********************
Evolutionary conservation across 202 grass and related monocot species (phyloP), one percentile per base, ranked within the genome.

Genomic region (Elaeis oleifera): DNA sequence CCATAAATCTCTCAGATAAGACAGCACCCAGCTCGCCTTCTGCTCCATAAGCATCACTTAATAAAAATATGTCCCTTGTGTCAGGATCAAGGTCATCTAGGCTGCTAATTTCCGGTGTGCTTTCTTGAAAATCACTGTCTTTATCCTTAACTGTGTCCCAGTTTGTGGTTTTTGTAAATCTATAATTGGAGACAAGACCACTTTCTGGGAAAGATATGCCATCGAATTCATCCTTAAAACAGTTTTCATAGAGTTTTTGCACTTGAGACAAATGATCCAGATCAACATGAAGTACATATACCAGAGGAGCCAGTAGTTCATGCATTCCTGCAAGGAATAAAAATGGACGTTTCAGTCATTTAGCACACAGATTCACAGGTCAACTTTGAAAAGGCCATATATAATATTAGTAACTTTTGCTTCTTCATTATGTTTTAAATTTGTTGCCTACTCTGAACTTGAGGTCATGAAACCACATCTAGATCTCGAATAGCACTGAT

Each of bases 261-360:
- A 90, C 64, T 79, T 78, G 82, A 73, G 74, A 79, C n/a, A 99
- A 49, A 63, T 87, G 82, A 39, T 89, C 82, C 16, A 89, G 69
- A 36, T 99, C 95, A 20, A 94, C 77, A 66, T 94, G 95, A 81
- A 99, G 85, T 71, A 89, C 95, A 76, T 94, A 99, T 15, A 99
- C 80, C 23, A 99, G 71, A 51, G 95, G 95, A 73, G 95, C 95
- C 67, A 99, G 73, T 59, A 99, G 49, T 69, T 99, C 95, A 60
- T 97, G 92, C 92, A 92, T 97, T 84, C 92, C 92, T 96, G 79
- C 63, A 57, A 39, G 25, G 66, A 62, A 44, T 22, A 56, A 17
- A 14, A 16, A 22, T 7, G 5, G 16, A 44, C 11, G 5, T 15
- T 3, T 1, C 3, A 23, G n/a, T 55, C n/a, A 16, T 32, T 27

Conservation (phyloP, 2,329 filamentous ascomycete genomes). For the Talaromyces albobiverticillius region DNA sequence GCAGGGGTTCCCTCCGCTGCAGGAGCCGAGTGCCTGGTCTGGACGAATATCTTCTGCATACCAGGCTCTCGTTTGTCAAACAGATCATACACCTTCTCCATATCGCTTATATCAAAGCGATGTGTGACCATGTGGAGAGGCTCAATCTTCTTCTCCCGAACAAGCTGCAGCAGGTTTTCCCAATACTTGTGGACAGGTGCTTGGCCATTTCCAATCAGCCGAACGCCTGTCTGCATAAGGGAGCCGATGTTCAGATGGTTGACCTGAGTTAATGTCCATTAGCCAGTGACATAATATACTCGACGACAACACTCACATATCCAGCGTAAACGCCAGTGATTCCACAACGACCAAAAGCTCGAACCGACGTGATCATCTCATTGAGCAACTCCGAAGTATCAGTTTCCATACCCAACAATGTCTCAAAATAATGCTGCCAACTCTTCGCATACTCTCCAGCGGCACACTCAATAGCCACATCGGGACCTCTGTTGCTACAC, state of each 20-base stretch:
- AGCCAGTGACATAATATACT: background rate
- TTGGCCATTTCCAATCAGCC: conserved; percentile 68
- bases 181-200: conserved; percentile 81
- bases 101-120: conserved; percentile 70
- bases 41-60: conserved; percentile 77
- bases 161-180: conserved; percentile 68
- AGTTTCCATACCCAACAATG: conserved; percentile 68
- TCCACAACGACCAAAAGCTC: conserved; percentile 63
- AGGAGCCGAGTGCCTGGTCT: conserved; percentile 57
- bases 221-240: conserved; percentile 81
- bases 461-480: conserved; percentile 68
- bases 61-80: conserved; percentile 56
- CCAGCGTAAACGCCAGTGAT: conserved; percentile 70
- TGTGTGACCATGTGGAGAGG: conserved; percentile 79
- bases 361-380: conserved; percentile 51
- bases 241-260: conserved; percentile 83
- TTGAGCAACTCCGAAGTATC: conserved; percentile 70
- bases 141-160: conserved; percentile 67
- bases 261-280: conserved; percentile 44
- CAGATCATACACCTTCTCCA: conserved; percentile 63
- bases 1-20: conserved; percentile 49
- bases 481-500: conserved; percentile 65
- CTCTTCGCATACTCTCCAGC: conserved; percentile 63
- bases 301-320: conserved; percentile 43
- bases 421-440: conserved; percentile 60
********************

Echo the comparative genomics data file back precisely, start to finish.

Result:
Evolutionary conservation across 202 grass and related monocot species (phyloP), one percentile per base, ranked within the genome.

Genomic region (Elaeis oleifera): DNA sequence CCATAAATCTCTCAGATAAGACAGCACCCAGCTCGCCTTCTGCTCCATAAGCATCACTTAATAAAAATATGTCCCTTGTGTCAGGATCAAGGTCATCTAGGCTGCTAATTTCCGGTGTGCTTTCTTGAAAATCACTGTCTTTATCCTTAACTGTGTCCCAGTTTGTGGTTTTTGTAAATCTATAATTGGAGACAAGACCACTTTCTGGGAAAGATATGCCATCGAATTCATCCTTAAAACAGTTTTCATAGAGTTTTTGCACTTGAGACAAATGATCCAGATCAACATGAAGTACATATACCAGAGGAGCCAGTAGTTCATGCATTCCTGCAAGGAATAAAAATGGACGTTTCAGTCATTTAGCACACAGATTCACAGGTCAACTTTGAAAAGGCCATATATAATATTAGTAACTTTTGCTTCTTCATTATGTTTTAAATTTGTTGCCTACTCTGAACTTGAGGTCATGAAACCACATCTAGATCTCGAATAGCACTGAT

Each of bases 261-360:
- A 90, C 64, T 79, T 78, G 82, A 73, G 74, A 79, C n/a, A 99
- A 49, A 63, T 87, G 82, A 39, T 89, C 82, C 16, A 89, G 69
- A 36, T 99, C 95, A 20, A 94, C 77, A 66, T 94, G 95, A 81
- A 99, G 85, T 71, A 89, C 95, A 76, T 94, A 99, T 15, A 99
- C 80, C 23, A 99, G 71, A 51, G 95, G 95, A 73, G 95, C 95
- C 67, A 99, G 73, T 59, A 99, G 49, T 69, T 99, C 95, A 60
- T 97, G 92, C 92, A 92, T 97, T 84, C 92, C 92, T 96, G 79
- C 63, A 57, A 39, G 25, G 66, A 62, A 44, T 22, A 56, A 17
- A 14, A 16, A 22, T 7, G 5, G 16, A 44, C 11, G 5, T 15
- T 3, T 1, C 3, A 23, G n/a, T 55, C n/a, A 16, T 32, T 27

Conservation (phyloP, 2,329 filamentous ascomycete genomes). For the Talaromyces albobiverticillius region DNA sequence GCAGGGGTTCCCTCCGCTGCAGGAGCCGAGTGCCTGGTCTGGACGAATATCTTCTGCATACCAGGCTCTCGTTTGTCAAACAGATCATACACCTTCTCCATATCGCTTATATCAAAGCGATGTGTGACCATGTGGAGAGGCTCAATCTTCTTCTCCCGAACAAGCTGCAGCAGGTTTTCCCAATACTTGTGGACAGGTGCTTGGCCATTTCCAATCAGCCGAACGCCTGTCTGCATAAGGGAGCCGATGTTCAGATGGTTGACCTGAGTTAATGTCCATTAGCCAGTGACATAATATACTCGACGACAACACTCACATATCCAGCGTAAACGCCAGTGATTCCACAACGACCAAAAGCTCGAACCGACGTGATCATCTCATTGAGCAACTCCGAAGTATCAGTTTCCATACCCAACAATGTCTCAAAATAATGCTGCCAACTCTTCGCATACTCTCCAGCGGCACACTCAATAGCCACATCGGGACCTCTGTTGCTACAC, state of each 20-base stretch:
- AGCCAGTGACATAATATACT: background rate
- TTGGCCATTTCCAATCAGCC: conserved; percentile 68
- bases 181-200: conserved; percentile 81
- bases 101-120: conserved; percentile 70
- bases 41-60: conserved; percentile 77
- bases 161-180: conserved; percentile 68
- AGTTTCCATACCCAACAATG: conserved; percentile 68
- TCCACAACGACCAAAAGCTC: conserved; percentile 63
- AGGAGCCGAGTGCCTGGTCT: conserved; percentile 57
- bases 221-240: conserved; percentile 81
- bases 461-480: conserved; percentile 68
- bases 61-80: conserved; percentile 56
- CCAGCGTAAACGCCAGTGAT: conserved; percentile 70
- TGTGTGACCATGTGGAGAGG: conserved; percentile 79
- bases 361-380: conserved; percentile 51
- bases 241-260: conserved; percentile 83
- TTGAGCAACTCCGAAGTATC: conserved; percentile 70
- bases 141-160: conserved; percentile 67
- bases 261-280: conserved; percentile 44
- CAGATCATACACCTTCTCCA: conserved; percentile 63
- bases 1-20: conserved; percentile 49
- bases 481-500: conserved; percentile 65
- CTCTTCGCATACTCTCCAGC: conserved; percentile 63
- bases 301-320: conserved; percentile 43
- bases 421-440: conserved; percentile 60